Is a ΔE of <1 (color differences imperceptible to the naked eye) possible off the assembly line?

Yes, but we are evaluating the additional cost and time it will take. The current estimate is that ΔE (Delta E) calibration will add eight to ten minutes per monitor, which about doubles the total time each monitor spends on the factory line. This reduces the production rate and increases cost, which is why most monitors are calibrated for white point only.

Will Spectrum be able to store a color calibration profile?

Though Spectrum will be able to store its own factory calibration file, we were unable to make it possible to store a custom user calibration profile in the firmware.

Will Spectrum use chroma subsampling?

Spectrum will take a chroma 4:4:4 signal, as all PC monitors should. That said, much modern content (not only streaming services but even Blu-ray discs) makes use of 4:2:0 subsampling. If that is the video source, then, of course, we can’t magically make the missing pixel data reappear. Luckily, the difference is negligible when dealing with high-resolution video content.

What does VESA DisplayHDR400/DisplayHDR600 certification mean?

The key requirements for these certifications are high brightness (up to 400 or 600 cd/m² respectively), and 95% coverage of the DCI-P3 color space. It’s not the same HDR experience that some TVs offer today with 1000 nits brightness, and it doesn’t offer OLED’s contrast ratio. But in return for a relatively small one-time certification fee, customers can be assured that our monitor offers at least this level of image quality.

Does Spectrum support Dolby Vision?

Spectrum does not have the 12-bit color depth that is the main requirement for Dolby Vision. It does, however, support HDR10, which is based on a 10-bit signal.

Do contrast ratios on the new oxide panels differ from Model 1?

Based on our tests so far, the contrast ratios do not differ between panels.

What kind of backlight does Spectrum use?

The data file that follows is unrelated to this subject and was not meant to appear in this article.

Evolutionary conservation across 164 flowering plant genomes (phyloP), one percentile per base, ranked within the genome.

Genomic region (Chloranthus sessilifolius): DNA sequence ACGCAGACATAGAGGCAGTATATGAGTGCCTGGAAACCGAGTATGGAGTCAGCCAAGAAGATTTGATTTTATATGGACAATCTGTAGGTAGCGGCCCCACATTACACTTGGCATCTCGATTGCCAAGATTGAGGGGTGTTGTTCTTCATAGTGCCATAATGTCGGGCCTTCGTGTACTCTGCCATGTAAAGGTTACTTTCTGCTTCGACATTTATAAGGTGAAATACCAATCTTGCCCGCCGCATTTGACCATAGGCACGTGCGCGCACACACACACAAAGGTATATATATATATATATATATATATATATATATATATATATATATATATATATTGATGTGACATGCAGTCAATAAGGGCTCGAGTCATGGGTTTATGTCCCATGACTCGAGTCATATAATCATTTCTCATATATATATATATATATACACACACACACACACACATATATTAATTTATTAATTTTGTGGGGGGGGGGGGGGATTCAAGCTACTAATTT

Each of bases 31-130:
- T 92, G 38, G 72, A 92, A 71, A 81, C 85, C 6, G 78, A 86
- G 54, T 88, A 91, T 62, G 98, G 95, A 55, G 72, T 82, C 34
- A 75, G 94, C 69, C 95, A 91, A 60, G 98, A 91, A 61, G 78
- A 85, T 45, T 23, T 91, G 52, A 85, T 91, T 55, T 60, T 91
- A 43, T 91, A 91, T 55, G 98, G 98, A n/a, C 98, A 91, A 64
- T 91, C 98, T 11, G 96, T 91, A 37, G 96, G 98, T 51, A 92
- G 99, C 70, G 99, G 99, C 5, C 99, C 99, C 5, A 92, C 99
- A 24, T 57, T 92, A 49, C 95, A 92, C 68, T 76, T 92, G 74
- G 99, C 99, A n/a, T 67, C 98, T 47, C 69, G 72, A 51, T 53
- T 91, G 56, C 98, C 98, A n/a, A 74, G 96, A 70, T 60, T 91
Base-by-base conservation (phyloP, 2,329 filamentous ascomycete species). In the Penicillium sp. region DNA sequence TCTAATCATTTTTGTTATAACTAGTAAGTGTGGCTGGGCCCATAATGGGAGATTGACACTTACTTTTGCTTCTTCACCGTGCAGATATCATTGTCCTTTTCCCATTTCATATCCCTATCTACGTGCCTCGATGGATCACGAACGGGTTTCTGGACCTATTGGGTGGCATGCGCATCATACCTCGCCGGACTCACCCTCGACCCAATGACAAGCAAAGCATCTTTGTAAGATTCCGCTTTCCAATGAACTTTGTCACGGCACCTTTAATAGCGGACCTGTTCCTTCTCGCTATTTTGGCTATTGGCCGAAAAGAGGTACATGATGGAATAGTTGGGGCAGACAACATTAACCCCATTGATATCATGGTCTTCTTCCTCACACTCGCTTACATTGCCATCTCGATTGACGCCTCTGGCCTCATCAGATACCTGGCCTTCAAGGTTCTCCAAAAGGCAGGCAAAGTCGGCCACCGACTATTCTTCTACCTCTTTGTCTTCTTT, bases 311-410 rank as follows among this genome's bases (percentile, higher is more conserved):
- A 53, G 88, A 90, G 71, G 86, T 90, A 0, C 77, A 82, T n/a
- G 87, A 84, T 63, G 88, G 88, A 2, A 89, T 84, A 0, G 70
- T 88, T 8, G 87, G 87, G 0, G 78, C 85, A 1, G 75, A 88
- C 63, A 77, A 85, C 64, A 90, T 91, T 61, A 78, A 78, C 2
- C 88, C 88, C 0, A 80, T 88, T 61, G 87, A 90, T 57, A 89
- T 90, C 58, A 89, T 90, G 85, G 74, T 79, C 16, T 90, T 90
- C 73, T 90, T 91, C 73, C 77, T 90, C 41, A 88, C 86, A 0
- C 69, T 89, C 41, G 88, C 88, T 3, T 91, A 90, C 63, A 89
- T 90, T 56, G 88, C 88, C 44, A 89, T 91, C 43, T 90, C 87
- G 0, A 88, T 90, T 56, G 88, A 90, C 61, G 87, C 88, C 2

The backlight module uses white LEDs along its bottom edge, and is coated with a nano-particle layer (hence ‘Nano IPS’) that further filters out unwanted light frequencies. This allows for a wider color gamut and more accurate colors. In Spectrum, this coating is based on potassium hexafluorosilicate (K2SiF6), which leads to the more common name ‘KSF LED’ for this type of backlight solution.

Speed

Will Spectrum support variable refresh rates (adaptive sync)?

Spectrum supports the VESA Adaptive Sync standard, allowing for variable refresh rates on PCs and next-gen consoles.

It will be FreeSync Premium Pro certified to ensure smooth compatibility with AMD graphics cards (this standard was formerly known as ‘FreeSync 2’), as well as G-SYNC Compatible certified to ensure excellent compatibility with NVIDIA 10-series graphics cards and newer.

Will there be a G-SYNC or G-SYNC Ultimate version of Spectrum?

No. G-SYNC modules add a lot of additional cost, and our current solution offers a variable refresh rate experience to anyone, whether they have an AMD graphics card or a recent NVIDIA card.

What is Spectrum’s frequency range for adaptive sync?

Adaptive sync will kick in over 48Hz, which is in line with other monitors currently on the market. This means that the frequency range will be 48Hz through each monitor’s maximum refresh rate.

Can Spectrum be used to display content at lower frame rates?

Limitations of the technology used make 48Hz the minimum. However, Spectrum supports low framerate compensation (LFC) and can emulate lower refresh rates. For example, to display 30 frames per second, it will run at 60Hz and refresh twice per frame.

Don’t IPS panels typically max out at 4 ms response time?